Ahead of the hearing on the dispute between PT Semen Gresik and Cemex SA at the International Center for the Settlement of Investment Disputes in Washington DC, scheduled to last from July 28 through July 30, the Indonesian government says it has prepared itself for the worst. "Despite our preparations for the worst-case result on Cemex at international arbitration, we are still keeping our doors open for negotiations outside the legal framework," Coordinating Minister for the Economy Aburizal Bakrie said at the State Palace on Wednesday.
The decision to bring the dispute to arbitration was taken by giant Mexican cement producer Cemex after the Indonesian government failed to offer proposals that were acceptable to the company by the due date of Feb. 28. Cemex had earlier agreed to the government’s request for the suspension of a lawsuit scheduled for Jan. 11 to pave the way for settling the dispute out of court, with both parties agreeing not to continue with any proceedings until Feb. 28.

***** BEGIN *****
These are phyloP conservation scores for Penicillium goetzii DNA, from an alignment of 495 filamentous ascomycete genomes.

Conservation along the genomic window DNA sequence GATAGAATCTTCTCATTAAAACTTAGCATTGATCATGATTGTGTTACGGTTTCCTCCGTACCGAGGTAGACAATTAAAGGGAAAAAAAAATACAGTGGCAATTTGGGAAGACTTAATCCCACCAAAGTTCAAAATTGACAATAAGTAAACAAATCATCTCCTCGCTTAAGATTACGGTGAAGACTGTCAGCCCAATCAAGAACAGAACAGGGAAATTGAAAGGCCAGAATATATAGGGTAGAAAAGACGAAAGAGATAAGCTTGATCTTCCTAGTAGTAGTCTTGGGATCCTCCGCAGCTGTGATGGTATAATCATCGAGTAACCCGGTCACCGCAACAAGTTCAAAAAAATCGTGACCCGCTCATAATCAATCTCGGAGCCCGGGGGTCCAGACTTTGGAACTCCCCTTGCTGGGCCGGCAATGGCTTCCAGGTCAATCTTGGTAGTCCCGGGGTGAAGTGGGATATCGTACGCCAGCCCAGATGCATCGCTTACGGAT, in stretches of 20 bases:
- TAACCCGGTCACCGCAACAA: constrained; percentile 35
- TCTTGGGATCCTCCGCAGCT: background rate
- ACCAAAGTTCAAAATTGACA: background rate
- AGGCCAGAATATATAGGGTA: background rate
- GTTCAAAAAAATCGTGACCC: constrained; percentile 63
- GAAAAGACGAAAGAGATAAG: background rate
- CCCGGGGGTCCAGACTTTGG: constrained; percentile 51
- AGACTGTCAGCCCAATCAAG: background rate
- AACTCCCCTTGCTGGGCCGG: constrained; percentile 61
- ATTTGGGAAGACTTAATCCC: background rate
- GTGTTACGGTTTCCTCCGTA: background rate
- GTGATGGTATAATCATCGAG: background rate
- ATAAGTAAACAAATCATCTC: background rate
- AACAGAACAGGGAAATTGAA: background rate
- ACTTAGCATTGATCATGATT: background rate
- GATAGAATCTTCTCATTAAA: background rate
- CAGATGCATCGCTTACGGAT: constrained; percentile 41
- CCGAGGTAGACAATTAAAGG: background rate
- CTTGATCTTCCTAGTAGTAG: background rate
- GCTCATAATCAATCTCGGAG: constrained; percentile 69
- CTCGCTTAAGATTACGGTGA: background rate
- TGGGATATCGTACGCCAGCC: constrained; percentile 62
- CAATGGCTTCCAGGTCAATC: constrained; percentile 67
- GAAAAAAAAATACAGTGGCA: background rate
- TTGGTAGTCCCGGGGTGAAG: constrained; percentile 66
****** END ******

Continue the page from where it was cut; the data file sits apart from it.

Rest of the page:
The dispute arose out of the government’s (alleged) failure to fulfill its side of an investment deal signed in 1998. Under the deal, Cemex was to acquire a majority stake in Semen Gresik, but the management of the company’s West Sumatra subsidiary, PT Semen Padang, adamantly opposed the deal. Cemex then filed for arbitration with the International Center for the Settlement of Investment Disputes.
The government has been under pressure to resolve the dispute quickly to help restore investor confidence and escape paying huge penalties of over US$500 million.
Aburizal, however, said the government had strong legal grounds to oppose Cemex. He said that based on the 1998 deal, there was no clause stipulating a government obligation to sell a majority stake in Semen Gresik to Cemex within a certain period of time. "We are in a strong position. The contract says Cemex can buy the controlling stake if the government, at its own volition, has decided to relinquish it. It is a put-option deal, without any time constraints," he said. The government has insisted on retaining a majority stake in Semen Gresik because of anticipated high demand for cement in the local market following the government’s decision to embark on a massive infrastructure development program.